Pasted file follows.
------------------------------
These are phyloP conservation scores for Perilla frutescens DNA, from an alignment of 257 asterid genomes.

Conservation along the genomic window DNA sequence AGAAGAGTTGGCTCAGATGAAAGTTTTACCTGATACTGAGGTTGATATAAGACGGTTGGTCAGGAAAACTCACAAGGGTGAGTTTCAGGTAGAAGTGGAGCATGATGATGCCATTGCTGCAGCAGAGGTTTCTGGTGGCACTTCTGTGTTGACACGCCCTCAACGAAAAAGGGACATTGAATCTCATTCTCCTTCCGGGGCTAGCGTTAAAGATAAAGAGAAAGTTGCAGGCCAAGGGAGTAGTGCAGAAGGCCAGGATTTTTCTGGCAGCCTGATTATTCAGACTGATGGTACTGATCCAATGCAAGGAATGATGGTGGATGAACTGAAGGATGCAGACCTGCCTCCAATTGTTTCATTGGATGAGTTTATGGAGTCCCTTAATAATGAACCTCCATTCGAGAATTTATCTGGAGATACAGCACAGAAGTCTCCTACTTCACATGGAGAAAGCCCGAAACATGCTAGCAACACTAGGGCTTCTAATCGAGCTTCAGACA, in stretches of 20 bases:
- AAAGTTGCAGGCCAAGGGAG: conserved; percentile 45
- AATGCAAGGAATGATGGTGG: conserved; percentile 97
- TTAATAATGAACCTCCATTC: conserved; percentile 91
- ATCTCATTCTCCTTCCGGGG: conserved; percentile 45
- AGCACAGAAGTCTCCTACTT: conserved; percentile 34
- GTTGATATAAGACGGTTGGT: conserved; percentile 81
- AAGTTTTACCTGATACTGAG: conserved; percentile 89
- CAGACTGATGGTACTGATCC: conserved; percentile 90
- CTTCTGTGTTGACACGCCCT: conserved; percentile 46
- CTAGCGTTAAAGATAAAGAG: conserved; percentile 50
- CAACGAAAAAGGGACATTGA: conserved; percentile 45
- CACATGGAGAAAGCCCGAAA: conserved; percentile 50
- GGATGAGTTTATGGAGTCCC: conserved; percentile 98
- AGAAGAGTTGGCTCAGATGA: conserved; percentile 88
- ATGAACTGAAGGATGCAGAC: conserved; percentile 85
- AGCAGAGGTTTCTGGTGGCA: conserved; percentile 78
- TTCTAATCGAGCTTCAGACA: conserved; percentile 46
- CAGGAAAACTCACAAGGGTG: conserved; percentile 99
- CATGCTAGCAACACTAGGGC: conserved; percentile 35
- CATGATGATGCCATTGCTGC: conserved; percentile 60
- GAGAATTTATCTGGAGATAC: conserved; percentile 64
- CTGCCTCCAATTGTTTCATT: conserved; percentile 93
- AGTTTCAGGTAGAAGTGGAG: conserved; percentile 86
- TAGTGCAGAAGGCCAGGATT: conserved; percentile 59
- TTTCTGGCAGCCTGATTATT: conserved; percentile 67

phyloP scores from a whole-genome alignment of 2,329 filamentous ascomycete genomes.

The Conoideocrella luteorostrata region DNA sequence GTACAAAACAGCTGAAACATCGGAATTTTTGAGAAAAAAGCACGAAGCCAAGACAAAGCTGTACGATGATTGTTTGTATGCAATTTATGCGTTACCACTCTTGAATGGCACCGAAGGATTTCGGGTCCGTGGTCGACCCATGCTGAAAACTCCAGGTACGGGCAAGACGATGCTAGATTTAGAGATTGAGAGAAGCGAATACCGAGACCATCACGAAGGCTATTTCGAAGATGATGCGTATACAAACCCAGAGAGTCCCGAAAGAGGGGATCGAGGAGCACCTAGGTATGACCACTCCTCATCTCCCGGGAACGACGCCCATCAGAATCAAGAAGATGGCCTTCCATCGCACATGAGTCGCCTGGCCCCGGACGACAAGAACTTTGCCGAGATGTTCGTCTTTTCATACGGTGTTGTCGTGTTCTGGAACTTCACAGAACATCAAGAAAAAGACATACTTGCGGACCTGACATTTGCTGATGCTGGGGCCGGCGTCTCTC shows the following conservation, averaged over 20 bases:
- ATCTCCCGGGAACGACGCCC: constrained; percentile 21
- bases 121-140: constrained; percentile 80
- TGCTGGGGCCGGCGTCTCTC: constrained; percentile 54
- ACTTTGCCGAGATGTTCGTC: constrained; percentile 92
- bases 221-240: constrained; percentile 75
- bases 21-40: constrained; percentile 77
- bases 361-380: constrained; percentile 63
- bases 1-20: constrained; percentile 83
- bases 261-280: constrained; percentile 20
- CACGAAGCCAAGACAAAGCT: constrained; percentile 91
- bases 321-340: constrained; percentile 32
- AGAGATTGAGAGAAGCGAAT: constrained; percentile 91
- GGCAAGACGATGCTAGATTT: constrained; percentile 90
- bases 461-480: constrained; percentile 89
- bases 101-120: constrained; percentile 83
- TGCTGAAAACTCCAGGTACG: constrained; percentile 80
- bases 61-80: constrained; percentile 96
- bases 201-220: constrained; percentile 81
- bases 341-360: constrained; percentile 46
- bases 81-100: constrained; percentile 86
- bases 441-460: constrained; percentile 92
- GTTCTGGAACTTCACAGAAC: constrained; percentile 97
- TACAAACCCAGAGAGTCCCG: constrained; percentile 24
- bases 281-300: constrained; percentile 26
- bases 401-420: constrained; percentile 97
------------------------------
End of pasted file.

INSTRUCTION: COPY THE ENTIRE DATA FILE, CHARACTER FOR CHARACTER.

These are phyloP conservation scores for Perilla frutescens DNA, from an alignment of 257 asterid genomes.

Conservation along the genomic window DNA sequence AGAAGAGTTGGCTCAGATGAAAGTTTTACCTGATACTGAGGTTGATATAAGACGGTTGGTCAGGAAAACTCACAAGGGTGAGTTTCAGGTAGAAGTGGAGCATGATGATGCCATTGCTGCAGCAGAGGTTTCTGGTGGCACTTCTGTGTTGACACGCCCTCAACGAAAAAGGGACATTGAATCTCATTCTCCTTCCGGGGCTAGCGTTAAAGATAAAGAGAAAGTTGCAGGCCAAGGGAGTAGTGCAGAAGGCCAGGATTTTTCTGGCAGCCTGATTATTCAGACTGATGGTACTGATCCAATGCAAGGAATGATGGTGGATGAACTGAAGGATGCAGACCTGCCTCCAATTGTTTCATTGGATGAGTTTATGGAGTCCCTTAATAATGAACCTCCATTCGAGAATTTATCTGGAGATACAGCACAGAAGTCTCCTACTTCACATGGAGAAAGCCCGAAACATGCTAGCAACACTAGGGCTTCTAATCGAGCTTCAGACA, in stretches of 20 bases:
- AAAGTTGCAGGCCAAGGGAG: conserved; percentile 45
- AATGCAAGGAATGATGGTGG: conserved; percentile 97
- TTAATAATGAACCTCCATTC: conserved; percentile 91
- ATCTCATTCTCCTTCCGGGG: conserved; percentile 45
- AGCACAGAAGTCTCCTACTT: conserved; percentile 34
- GTTGATATAAGACGGTTGGT: conserved; percentile 81
- AAGTTTTACCTGATACTGAG: conserved; percentile 89
- CAGACTGATGGTACTGATCC: conserved; percentile 90
- CTTCTGTGTTGACACGCCCT: conserved; percentile 46
- CTAGCGTTAAAGATAAAGAG: conserved; percentile 50
- CAACGAAAAAGGGACATTGA: conserved; percentile 45
- CACATGGAGAAAGCCCGAAA: conserved; percentile 50
- GGATGAGTTTATGGAGTCCC: conserved; percentile 98
- AGAAGAGTTGGCTCAGATGA: conserved; percentile 88
- ATGAACTGAAGGATGCAGAC: conserved; percentile 85
- AGCAGAGGTTTCTGGTGGCA: conserved; percentile 78
- TTCTAATCGAGCTTCAGACA: conserved; percentile 46
- CAGGAAAACTCACAAGGGTG: conserved; percentile 99
- CATGCTAGCAACACTAGGGC: conserved; percentile 35
- CATGATGATGCCATTGCTGC: conserved; percentile 60
- GAGAATTTATCTGGAGATAC: conserved; percentile 64
- CTGCCTCCAATTGTTTCATT: conserved; percentile 93
- AGTTTCAGGTAGAAGTGGAG: conserved; percentile 86
- TAGTGCAGAAGGCCAGGATT: conserved; percentile 59
- TTTCTGGCAGCCTGATTATT: conserved; percentile 67

phyloP scores from a whole-genome alignment of 2,329 filamentous ascomycete genomes.

The Conoideocrella luteorostrata region DNA sequence GTACAAAACAGCTGAAACATCGGAATTTTTGAGAAAAAAGCACGAAGCCAAGACAAAGCTGTACGATGATTGTTTGTATGCAATTTATGCGTTACCACTCTTGAATGGCACCGAAGGATTTCGGGTCCGTGGTCGACCCATGCTGAAAACTCCAGGTACGGGCAAGACGATGCTAGATTTAGAGATTGAGAGAAGCGAATACCGAGACCATCACGAAGGCTATTTCGAAGATGATGCGTATACAAACCCAGAGAGTCCCGAAAGAGGGGATCGAGGAGCACCTAGGTATGACCACTCCTCATCTCCCGGGAACGACGCCCATCAGAATCAAGAAGATGGCCTTCCATCGCACATGAGTCGCCTGGCCCCGGACGACAAGAACTTTGCCGAGATGTTCGTCTTTTCATACGGTGTTGTCGTGTTCTGGAACTTCACAGAACATCAAGAAAAAGACATACTTGCGGACCTGACATTTGCTGATGCTGGGGCCGGCGTCTCTC shows the following conservation, averaged over 20 bases:
- ATCTCCCGGGAACGACGCCC: constrained; percentile 21
- bases 121-140: constrained; percentile 80
- TGCTGGGGCCGGCGTCTCTC: constrained; percentile 54
- ACTTTGCCGAGATGTTCGTC: constrained; percentile 92
- bases 221-240: constrained; percentile 75
- bases 21-40: constrained; percentile 77
- bases 361-380: constrained; percentile 63
- bases 1-20: constrained; percentile 83
- bases 261-280: constrained; percentile 20
- CACGAAGCCAAGACAAAGCT: constrained; percentile 91
- bases 321-340: constrained; percentile 32
- AGAGATTGAGAGAAGCGAAT: constrained; percentile 91
- GGCAAGACGATGCTAGATTT: constrained; percentile 90
- bases 461-480: constrained; percentile 89
- bases 101-120: constrained; percentile 83
- TGCTGAAAACTCCAGGTACG: constrained; percentile 80
- bases 61-80: constrained; percentile 96
- bases 201-220: constrained; percentile 81
- bases 341-360: constrained; percentile 46
- bases 81-100: constrained; percentile 86
- bases 441-460: constrained; percentile 92
- GTTCTGGAACTTCACAGAAC: constrained; percentile 97
- TACAAACCCAGAGAGTCCCG: constrained; percentile 24
- bases 281-300: constrained; percentile 26
- bases 401-420: constrained; percentile 97